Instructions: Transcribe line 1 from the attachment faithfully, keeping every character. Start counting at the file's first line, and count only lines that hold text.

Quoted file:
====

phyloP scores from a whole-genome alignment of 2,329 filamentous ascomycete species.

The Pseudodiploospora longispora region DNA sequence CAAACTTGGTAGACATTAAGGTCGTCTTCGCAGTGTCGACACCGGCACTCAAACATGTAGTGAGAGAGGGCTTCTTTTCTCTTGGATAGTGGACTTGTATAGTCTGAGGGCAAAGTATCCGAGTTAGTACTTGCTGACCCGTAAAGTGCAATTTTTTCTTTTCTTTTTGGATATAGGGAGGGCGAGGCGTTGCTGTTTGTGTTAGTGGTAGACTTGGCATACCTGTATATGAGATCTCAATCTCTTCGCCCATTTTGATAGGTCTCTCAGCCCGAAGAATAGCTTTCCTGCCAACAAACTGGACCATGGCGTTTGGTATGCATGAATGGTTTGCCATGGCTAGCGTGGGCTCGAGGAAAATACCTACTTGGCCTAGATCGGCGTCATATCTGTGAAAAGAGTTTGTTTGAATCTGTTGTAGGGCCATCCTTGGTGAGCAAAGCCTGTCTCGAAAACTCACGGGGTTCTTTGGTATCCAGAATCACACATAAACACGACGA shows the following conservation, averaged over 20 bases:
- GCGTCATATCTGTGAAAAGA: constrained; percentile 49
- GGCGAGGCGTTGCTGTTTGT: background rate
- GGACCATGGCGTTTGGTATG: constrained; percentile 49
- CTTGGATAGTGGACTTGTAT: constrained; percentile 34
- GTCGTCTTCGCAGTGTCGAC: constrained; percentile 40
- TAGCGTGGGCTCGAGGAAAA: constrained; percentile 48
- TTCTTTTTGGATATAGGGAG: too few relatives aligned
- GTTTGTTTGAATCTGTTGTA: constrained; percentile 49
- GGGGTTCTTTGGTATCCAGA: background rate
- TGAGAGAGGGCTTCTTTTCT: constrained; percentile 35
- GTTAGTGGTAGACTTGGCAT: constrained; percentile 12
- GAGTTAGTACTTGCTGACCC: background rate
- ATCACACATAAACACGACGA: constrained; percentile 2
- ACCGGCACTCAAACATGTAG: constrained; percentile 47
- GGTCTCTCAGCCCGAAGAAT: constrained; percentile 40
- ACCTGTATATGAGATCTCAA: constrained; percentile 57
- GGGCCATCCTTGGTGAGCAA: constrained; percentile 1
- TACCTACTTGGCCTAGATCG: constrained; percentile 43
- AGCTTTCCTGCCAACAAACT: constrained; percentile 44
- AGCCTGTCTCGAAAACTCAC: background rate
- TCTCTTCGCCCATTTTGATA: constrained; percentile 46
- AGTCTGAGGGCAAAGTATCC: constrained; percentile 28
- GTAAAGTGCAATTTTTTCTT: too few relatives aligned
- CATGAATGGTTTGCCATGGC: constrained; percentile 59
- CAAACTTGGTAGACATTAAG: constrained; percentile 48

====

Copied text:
phyloP scores from a whole-genome alignment of 2,329 filamentous ascomycete species.